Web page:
Skrunes S, Brekke C, Eltoft T. 2014. Characterization of marine surface slicks by radarsat-2 multipolarization features. IEEE Transactions on Geoscience and Remote Sensing, 52(9): 5302-5319. DOI:10.1109/tgrs.2013.2287916
Solberg A H S, Brekke C, Husoy P O. 2007. Oil spill detection in Radarsat and Envisat SAR images. IEEE Transactions on Geoscience and Remote Sensing, 45(3): 746-755. DOI:10.1109/tgrs.2006.887019
Song D M, Ding Y X, Li X F, Zhang B, Xu M Y. 2017. Ocean oil spill classification with radarsat-2 SAR based on an optimized wavelet neural network. Remote Sensing, 9(8): 799. DOI:10.3390/rs9080799
Sun S J, Hu C M. 2019. The challenges of interpreting oil-water spatial and spectral contrasts for the estimation of oil thickness: examples from satellite and airborne measurements of the deepwater horizon oil spill. IEEE Transactions on Geoscience and Remote Sensing, 57(5): 2643-2658. DOI:10.1109/tgrs.2018.2876091
Svejkovsky J, Hess M, Muskat J, Nedwed T J, McCall J, Garcia O. 2016. Characterization of surface oil thickness distribution patterns observed during the Deepwater Horizon (MC-252) oil spill with aerial and satellite remote sensing. Marine Pollution Bulletin, 110(1): 162-176. DOI:10.1016/j.marpolbul.2016.06.066
Wen Y S, Wang M Q, Lu Y C, Sun S J, Zhang M W, Mao Z H, Shi J, Liu Y X. 2018. An alternative approach to determine critical angle of contrast reversal and surface roughness of oil slicks under sunglint. International Journal of Digital Earth, 11(9): 972-979. DOI:10.1080/17538947.2018.1470687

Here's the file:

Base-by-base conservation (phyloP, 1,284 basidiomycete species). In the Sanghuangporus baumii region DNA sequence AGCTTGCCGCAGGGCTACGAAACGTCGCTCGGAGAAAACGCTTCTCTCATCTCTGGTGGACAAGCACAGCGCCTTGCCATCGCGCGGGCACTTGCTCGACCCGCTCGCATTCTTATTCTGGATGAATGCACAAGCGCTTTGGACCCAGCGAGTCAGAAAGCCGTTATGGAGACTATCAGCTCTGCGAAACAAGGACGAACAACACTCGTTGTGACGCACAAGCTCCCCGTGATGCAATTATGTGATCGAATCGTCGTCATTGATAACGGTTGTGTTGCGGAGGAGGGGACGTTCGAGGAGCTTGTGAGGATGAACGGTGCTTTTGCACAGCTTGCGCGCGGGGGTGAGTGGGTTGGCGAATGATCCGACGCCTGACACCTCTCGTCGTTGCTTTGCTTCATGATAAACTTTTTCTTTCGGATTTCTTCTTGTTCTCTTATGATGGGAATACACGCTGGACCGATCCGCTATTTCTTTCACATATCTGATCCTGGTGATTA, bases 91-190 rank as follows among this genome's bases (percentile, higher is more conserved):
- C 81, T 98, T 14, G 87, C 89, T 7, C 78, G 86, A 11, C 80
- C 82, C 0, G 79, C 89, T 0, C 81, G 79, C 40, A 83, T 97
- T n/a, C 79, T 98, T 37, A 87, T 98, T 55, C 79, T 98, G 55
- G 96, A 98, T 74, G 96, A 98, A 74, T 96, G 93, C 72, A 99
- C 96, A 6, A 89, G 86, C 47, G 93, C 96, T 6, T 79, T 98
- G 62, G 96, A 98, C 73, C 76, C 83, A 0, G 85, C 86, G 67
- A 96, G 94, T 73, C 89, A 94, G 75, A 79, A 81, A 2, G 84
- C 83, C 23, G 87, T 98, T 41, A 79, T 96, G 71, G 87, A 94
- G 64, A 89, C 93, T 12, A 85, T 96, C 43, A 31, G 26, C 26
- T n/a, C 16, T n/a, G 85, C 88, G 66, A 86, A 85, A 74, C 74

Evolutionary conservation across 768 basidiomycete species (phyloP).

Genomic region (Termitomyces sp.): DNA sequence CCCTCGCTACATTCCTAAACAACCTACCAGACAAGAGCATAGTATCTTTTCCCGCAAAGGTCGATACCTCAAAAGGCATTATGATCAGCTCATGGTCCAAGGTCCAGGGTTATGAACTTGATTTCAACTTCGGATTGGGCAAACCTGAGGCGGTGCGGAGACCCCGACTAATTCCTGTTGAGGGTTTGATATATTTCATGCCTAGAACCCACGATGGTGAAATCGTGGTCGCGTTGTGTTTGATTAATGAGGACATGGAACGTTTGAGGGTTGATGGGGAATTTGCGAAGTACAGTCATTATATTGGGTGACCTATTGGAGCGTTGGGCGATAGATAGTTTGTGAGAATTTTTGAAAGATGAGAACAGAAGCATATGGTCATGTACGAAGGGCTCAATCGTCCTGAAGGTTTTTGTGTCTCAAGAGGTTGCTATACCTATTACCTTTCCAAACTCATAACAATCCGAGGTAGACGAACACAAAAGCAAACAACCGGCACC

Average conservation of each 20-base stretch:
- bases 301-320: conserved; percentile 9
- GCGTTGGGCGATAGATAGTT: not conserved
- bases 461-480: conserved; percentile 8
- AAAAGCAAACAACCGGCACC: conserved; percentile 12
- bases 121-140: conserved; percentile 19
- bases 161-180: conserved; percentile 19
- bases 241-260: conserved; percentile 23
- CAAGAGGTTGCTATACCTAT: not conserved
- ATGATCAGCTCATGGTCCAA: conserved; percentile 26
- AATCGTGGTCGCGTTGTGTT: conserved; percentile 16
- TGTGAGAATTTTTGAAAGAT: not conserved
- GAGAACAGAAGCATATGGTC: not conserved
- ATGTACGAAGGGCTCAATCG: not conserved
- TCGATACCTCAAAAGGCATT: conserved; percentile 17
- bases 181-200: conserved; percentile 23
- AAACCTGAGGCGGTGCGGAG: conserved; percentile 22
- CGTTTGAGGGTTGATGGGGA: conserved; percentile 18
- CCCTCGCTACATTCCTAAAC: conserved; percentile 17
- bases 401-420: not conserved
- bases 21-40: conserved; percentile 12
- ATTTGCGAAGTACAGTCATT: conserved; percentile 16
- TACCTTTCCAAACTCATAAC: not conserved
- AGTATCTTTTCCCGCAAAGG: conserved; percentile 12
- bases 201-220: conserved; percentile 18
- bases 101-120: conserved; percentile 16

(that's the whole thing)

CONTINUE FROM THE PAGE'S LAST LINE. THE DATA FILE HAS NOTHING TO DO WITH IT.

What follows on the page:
Wettle M, Daniel P J, Logan G A, Thankappan M. 2009. Assessing the effect of hydrocarbon oil type and thickness on a remote sensing signal: a sensitivity study based on the optical properties of two different oil types and the HYMAP and Quickbird sensors. Remote Sensing of Environment, 113(9): 2000-2010. DOI:10.1016/j.rse.2009.05.010
Wismann V, Gade M, Alpers W, Huhnerfuss H. 1998. Radar signatures of marine mineral oil spills measured by an airborne multi-frequency radar. International Journal of Remote Sensing, 19(18): 3607-3623. DOI:10.1080/014311698213849
Yue H S, Guo J, Mu Y K, Zhang T L. 2017. Detection of oil film roughness of 3D laser scanner. Journal of Guangxi Academy of Sciences, 33(4): 298-302. (in Chinese with English abstract) DOI:10.13657/j.cnki.gxkxyxb.20171127.002
Zhang B, Perrie W, Li X F, Pichel W G. 2011. Mapping sea surface oil slicks using RADARSAT-2 quad-polarization SAR image. Geophysical Research Letters, 38: L10602. DOI:10.1029/2011gl047013
Zheng H L, Zhang Y M, Wang Y H, Zhang X, Meng J M. 2017. The polarimetric features of oil spills in full polarimetric synthetic aperture radar images. Acta Oceanologica Sinica, 36(5): 105-114. DOI:10.1007/s13131-017-1065-4